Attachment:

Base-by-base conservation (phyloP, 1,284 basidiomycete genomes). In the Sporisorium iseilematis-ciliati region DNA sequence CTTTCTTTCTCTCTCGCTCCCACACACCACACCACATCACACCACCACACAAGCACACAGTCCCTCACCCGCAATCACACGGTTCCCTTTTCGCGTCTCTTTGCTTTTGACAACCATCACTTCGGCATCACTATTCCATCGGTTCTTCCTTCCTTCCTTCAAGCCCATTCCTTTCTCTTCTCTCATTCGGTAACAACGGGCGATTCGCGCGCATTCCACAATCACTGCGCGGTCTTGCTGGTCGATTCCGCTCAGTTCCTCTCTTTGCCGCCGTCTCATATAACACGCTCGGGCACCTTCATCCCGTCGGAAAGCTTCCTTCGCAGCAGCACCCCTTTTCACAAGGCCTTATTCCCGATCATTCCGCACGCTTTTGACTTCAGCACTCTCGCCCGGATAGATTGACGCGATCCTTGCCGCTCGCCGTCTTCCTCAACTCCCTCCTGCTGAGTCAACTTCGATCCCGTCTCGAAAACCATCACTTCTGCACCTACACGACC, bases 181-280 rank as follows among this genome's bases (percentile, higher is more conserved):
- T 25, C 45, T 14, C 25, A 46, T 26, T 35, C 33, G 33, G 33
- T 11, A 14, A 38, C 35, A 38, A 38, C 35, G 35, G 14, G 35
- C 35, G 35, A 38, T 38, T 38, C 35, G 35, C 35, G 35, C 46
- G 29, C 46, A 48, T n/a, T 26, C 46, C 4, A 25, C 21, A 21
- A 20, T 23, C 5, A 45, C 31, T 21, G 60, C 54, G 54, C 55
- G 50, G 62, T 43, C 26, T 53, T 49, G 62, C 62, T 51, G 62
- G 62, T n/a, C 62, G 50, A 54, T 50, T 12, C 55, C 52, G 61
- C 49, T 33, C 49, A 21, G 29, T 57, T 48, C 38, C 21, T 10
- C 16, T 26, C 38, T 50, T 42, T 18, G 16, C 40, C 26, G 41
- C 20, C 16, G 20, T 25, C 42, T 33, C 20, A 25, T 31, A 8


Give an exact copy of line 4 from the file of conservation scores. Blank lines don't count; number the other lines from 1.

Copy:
- C 35, G 35, A 38, T 38, T 38, C 35, G 35, C 35, G 35, C 46